mw: We lived in an apartment, an upstairs apartment, um, for two years, I guess, and then we bought a house on Washington Street in the 1400 block. It was a duplex and we rented out the upstairs five-room apartment and that paid the payments on our house so we lived there free for about fifteen years till we bought our next house. And we had our down payment for the next one, and we lived there only ten years. And then we moved to this house, and we’ve been here 23 years.
7:25 ss: Where did you work after you and your husband got married?
mw: I worked briefly at what was the Marion National Bank. and that job led into a job with Bell Fiber Products because Mr. Bell owned the bank at that time or had a majority stockholder. And through the bank I got a job then with Bell Fiber and first I was secretary to the secretary of Bell Fiber and then I later worked for the CEO and owner and the president of Bell Fiber.
8:30 ss: What did you do in Marion on Saturday nights after the war?
mw: After we were married, we didn’t have much money for entertainment. After, of course, we got T.V., why that was mostly our entertainment - didn’t go to dances or anything didn’t go to bars but a movie occasionally was about the extent of it. We would go to the lakes. We had friends that went to the lakes so we spent weekends there many, many times.
9:10 ss: Do you have any stories about something that happened at the lakes?
mw: Well, one time our sorority group spent a week at the lake and one of the girls has a small child and she was stepping out of the boat onto a pier and fell in the water because the boat kept shoving out away from the pier. I got a horrendous sunburn on a very cloudy day. I didn’t know the sun could burn through the clouds. I went to sleep on the pier and burned the back of my legs. I could hardly sit down for a week or so.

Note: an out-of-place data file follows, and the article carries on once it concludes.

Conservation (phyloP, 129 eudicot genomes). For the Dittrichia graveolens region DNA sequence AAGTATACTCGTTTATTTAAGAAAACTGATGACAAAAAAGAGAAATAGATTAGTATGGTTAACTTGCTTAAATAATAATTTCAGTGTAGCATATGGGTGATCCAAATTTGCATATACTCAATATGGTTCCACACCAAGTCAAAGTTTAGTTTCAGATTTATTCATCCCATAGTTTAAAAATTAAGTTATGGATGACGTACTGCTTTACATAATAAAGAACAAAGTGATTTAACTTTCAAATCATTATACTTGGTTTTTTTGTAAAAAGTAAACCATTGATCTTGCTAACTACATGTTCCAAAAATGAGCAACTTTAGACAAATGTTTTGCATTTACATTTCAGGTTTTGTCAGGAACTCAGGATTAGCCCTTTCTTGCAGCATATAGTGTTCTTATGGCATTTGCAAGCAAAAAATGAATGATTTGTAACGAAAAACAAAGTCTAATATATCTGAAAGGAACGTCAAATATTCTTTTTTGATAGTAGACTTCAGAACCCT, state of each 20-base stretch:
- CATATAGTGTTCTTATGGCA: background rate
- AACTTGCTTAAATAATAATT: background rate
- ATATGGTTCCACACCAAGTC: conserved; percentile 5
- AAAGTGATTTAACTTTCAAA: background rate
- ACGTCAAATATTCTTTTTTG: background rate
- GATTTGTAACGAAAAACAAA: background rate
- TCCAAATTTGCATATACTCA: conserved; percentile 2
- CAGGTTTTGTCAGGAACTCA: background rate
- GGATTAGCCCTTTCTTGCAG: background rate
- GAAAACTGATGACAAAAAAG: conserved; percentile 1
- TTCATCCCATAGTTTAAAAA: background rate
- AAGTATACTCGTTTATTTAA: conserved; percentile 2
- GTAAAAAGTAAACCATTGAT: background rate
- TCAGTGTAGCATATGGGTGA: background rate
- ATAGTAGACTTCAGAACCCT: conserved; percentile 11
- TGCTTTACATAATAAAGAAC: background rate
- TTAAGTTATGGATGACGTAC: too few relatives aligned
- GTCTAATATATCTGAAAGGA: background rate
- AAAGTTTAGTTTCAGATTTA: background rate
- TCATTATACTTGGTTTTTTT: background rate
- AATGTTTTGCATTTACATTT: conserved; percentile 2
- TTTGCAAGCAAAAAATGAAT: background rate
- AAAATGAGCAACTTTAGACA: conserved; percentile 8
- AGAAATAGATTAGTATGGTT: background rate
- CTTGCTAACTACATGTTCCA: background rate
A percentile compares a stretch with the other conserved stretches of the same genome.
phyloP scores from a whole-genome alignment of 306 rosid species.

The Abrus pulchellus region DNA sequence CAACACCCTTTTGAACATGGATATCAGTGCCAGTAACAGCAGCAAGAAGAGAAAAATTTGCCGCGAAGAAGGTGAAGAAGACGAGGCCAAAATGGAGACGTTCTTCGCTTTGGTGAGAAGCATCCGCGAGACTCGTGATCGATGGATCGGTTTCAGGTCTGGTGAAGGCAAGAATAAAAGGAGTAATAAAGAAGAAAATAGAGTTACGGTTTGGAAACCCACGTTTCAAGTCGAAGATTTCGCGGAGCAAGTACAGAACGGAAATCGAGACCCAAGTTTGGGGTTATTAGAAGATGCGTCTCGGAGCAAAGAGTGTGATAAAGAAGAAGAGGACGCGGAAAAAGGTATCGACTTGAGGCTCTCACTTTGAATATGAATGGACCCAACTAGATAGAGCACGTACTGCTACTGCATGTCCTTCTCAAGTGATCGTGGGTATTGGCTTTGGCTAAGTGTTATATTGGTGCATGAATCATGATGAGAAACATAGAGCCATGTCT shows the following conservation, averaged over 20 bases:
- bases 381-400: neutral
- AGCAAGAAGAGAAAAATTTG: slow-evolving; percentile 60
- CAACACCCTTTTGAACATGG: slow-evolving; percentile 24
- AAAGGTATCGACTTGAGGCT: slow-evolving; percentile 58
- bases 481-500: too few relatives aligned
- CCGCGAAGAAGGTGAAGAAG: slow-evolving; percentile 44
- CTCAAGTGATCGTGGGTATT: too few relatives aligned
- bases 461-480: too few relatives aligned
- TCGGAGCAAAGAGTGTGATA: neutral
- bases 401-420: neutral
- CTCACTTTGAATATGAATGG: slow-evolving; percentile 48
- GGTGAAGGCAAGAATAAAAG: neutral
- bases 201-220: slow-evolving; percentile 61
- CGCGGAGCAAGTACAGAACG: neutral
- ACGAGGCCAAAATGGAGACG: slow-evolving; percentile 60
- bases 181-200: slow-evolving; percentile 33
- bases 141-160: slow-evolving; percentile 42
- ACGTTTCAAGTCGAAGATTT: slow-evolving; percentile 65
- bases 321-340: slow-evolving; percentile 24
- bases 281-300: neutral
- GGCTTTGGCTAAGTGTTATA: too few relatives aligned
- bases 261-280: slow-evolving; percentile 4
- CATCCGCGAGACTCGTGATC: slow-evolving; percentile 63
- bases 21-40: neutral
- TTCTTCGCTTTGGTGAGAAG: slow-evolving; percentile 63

10:10 ss: What lake was this?
mw: It happened at Maxinkuckee lake. It’s up by Culver, Indiana. We also spent time up at Lake Barbee.
Marion High School
10:40 ss: Backing up a little bit, tell me about your days in high school.
mw: I didn’t have a lot of outside activities. I guess I was terribly shy. Unfortunately, I look back now and think how sad I am that I didn’t sing in the glee club or do a lot of those. I belonged to a Spanish club and a girls' club. They called it Girl Reserves. Now it would be Girl Scouts. And I loved school. Probably didn’t miss more than four days of school in my entire twelve years of school. I was incredibly healthy. But I loved school. I loved math. I got good grades in math.
11:45 ss: Did you go to basketball games?
mw: Oh, yes, yes. My father was a basketball coach along with being principal of the school and a teacher so I started to learn young to appreciate basketball games.
12:10 ss: After high school, did you have any secondary schooling?
mw: Well, I did go to secretarial school (business college they called it then) for a year was all the course was. Then several years later I took some courses at Ball State University - which was just general courses, a lot of things - economics, some law, some English. I don’t remember what else; it has been a while.
13:00 ss: So, at this time, where did you do most of your shopping?
mw: Most of it in Marion. A lot of times on the weekend my husband and I would go to a mall maybe out of town and shop; mostly it was in town.
13:25 ss: So what kind of stores were in Marion at this time?
mw: I wish I could remember all of them, but mainly our shopping was downtown around the square. And I worked at the dime store while I was in high school onSaturday nights. The people were just from wall to the curb filled with people. It is almost unimaginable now when you look back at how many people came to town on Saturday night - farmers, everybody. That was the thing to do because all the stores were open. If you did nothing else but just walk around and around and around and see all your friends and stop and chat with them, but I worked during that time. We had four dime stores at that time.